Experiments must be repeated many times over to optimize the conditions, but also to ensure that the results can be reproduced. That said, failure is a common occurrence, and it can be difficult to remain positive and motivated. Perseverance, however, is key.

Personal Information

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NAME

Kate Grive

JOB TITLE

Postdoctoral Research Fellow in Reproductive Genomics

LOCATION

Ithaca, NY

COMPANY

Cornell University

Education

Brown University, 2010-2015
PhD, Molecular Biology, Cell Biology, and Biochemistry
Activities and Societies: Graduate Women in Science and Engineering

Career Bio

The profession

The most important skill necessary for pursuing an advanced degree in the sciences is the ability to think both analytically and abstractly. You will have to develop a proficiency in the methods and technology required for your project but more essential is the ability to think creatively and innovatively. In addition to these skills, the ability to express yourself in writing and public speaking is also important. Mentorship can also play a central role in Ph.D. training, so being able to teach others about your area of research, or how to perform certain techniques, is a benefit.

How I got here

A high school diploma and a Bachelors degree, usually in the field you intend to enter after college. I have a Bachelor of Science in Molecular and Cell Biology. A Masters degree is not necessary, but can be acquired during the course of your Ph.D.

A typical day

A typical day for a senior Ph.D. student is a day spent in the lab. At the beginning of graduate school, courses and discussions were also part of a typical day, but after a few years, you can devote yourself first and foremost to your project. I study female infertility in mice, so this requires working in our mouse facility, and testing differences between “normal” mice, and infertile mice, which have had one of their genes disrupted. This goal involves hands-on benchwork, and assessing differences in the mice at the level of their DNA, RNA, and proteins. When I’m not working at the bench, I’m usually reading literature to better understand the field, and also to get new ideas for experiments. I do have some additional time that I use to work at our Writing Center, where I advise students on fundamentals of their writing.

The hardest parts

Frequent failure, and eventual success. Experiments must be repeated many times over to optimize the conditions, but also to ensure that the results can be reproduced. That said, failure is a common occurrence, and it can be difficult to remain positive and motivated. Perseverance, however, is key. Experiments will eventually work, especially when they are re-approached in different or creative ways. This is where innovative thinking becomes most important, but the process can be challenging. Another struggle is the current state of funding for research, which is necessary to perform our experiments and maintain our mouse colony. Materials are exceptionally expensive, and we often have to be selective about which experiments are of highest priority or greatest potential benefit.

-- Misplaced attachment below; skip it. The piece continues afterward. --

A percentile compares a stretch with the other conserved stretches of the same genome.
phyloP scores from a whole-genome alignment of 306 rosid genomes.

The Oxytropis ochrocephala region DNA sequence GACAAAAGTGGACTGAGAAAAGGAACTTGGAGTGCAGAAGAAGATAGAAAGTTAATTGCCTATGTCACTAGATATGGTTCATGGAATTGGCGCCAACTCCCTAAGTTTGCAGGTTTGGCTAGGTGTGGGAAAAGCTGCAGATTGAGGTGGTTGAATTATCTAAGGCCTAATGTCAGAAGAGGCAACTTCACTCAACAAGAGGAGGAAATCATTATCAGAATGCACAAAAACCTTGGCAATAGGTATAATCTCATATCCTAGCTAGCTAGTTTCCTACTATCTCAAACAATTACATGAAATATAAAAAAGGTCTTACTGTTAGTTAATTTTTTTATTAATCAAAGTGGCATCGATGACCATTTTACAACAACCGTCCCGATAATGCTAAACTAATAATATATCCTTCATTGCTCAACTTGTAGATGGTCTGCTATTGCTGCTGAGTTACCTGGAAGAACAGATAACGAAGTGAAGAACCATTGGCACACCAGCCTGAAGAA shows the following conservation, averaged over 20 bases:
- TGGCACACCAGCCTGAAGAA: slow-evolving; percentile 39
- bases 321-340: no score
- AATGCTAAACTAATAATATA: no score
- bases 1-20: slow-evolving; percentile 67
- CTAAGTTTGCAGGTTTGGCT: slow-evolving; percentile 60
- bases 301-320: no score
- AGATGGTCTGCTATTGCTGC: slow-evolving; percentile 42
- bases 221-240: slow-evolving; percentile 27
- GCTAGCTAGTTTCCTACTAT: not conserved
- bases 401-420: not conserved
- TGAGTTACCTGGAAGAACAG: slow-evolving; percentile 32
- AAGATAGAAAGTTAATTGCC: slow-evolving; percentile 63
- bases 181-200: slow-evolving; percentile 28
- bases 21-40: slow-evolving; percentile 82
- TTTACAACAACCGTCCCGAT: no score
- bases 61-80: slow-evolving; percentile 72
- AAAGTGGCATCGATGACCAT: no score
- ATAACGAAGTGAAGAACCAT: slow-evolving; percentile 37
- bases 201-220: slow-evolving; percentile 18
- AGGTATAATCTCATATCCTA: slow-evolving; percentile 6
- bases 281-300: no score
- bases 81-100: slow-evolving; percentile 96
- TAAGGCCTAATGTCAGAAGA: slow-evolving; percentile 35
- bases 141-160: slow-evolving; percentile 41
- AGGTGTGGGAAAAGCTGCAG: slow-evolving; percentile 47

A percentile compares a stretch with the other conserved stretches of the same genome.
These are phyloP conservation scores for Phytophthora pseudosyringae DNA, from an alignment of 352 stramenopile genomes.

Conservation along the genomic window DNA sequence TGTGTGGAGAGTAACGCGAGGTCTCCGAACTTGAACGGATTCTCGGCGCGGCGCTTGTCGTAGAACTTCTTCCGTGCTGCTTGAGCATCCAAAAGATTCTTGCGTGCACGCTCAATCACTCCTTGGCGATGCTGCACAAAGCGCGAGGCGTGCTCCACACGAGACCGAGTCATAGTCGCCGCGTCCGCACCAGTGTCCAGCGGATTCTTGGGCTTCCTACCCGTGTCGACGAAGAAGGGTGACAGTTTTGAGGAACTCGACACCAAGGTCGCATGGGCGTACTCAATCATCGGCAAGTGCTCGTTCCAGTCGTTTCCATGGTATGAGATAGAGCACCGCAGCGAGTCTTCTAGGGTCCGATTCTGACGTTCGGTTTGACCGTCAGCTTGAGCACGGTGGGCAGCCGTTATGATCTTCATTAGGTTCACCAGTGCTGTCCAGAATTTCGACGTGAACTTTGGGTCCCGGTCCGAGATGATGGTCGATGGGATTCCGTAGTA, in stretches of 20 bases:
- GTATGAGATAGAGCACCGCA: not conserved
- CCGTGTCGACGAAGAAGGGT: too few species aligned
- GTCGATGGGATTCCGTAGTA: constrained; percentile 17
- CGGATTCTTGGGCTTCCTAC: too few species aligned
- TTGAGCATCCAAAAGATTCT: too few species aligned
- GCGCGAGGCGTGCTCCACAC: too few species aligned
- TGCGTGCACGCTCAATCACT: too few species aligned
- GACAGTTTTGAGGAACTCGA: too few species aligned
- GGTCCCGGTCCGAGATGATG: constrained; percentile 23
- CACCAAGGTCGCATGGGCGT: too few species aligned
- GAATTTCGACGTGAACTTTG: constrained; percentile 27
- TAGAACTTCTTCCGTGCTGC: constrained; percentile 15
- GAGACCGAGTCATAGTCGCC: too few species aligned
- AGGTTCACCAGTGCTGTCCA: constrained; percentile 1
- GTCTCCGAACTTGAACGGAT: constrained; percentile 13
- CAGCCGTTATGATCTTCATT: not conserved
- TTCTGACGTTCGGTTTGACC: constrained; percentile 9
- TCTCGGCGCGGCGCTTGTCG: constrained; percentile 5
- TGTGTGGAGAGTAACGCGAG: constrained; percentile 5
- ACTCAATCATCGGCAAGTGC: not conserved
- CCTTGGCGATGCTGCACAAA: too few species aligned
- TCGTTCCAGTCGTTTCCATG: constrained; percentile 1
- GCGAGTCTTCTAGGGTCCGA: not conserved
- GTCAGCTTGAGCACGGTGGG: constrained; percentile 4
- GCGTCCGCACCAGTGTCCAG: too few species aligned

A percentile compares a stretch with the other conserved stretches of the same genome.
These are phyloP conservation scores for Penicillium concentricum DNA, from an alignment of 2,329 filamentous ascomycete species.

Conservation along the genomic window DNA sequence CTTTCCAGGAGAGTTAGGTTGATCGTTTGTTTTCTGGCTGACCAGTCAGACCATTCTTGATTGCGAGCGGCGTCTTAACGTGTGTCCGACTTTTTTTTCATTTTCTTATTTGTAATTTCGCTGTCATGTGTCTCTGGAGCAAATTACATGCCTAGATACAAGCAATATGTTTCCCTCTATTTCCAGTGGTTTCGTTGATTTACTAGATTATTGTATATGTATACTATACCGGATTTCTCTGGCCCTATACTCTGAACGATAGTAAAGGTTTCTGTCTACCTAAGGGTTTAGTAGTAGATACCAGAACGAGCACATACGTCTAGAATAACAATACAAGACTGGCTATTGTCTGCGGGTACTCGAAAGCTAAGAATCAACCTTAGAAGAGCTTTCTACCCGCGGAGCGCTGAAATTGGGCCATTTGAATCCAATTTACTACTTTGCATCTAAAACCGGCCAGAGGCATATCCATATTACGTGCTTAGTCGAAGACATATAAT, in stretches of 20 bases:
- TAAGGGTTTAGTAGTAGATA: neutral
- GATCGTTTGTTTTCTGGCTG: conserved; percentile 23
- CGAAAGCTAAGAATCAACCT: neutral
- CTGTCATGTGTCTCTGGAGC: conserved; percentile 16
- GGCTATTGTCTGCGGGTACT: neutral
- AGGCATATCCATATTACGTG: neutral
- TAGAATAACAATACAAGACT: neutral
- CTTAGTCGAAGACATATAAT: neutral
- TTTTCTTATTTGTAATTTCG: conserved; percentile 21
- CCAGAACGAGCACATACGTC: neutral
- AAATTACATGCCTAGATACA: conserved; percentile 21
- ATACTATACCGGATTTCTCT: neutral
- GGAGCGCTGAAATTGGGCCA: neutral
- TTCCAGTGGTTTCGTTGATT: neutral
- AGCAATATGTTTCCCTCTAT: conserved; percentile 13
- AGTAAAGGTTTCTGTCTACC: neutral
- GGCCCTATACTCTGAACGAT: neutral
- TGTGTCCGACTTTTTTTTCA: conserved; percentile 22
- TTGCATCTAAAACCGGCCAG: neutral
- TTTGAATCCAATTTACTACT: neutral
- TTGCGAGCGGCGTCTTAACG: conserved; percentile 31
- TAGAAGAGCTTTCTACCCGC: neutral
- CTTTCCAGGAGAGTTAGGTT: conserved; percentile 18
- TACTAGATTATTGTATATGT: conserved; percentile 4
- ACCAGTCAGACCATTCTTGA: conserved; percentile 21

The best parts

The most enjoyable feature of Ph.D. research is always being right on the edge of discovery. The project you choose will be something no one has ever done before – and that’s a really exciting prospect. Every result you get and every conclusion you draw is likely to be one that truly no one in the world has ever learned or discovered before. In that way, research is possibly one of the most exciting career paths anyone can take. At the conclusion of a study, you can know that what you learned was learned because of your efforts alone, and is a novel contribution to your field and to the world.

Advice for someone thinking about going into the field

Finding a good fit in a mentor is THE most important decision of your Ph.D. experience. It’s tempting to choose a project that sounds most suited to your interests, or skill-set, but I’m convinced you can always learn to love what you’re working on – you can’t, however, always learn to love your mentor. A good mentor will get you excited and motivated about whatever the project may be. Choose an advisor with whom you can communicate well, who gives critical and constructive feedback, and who is appropriate for your life outside of lab (every lab has different expectations and rigors – if you have significant time commitments or interests outside of the lab, it’s a good decision to identify an advisor that is not only accepting, but supportive of those commitments). Find the environment in which you are most comfortable, and the rest will fall into place.

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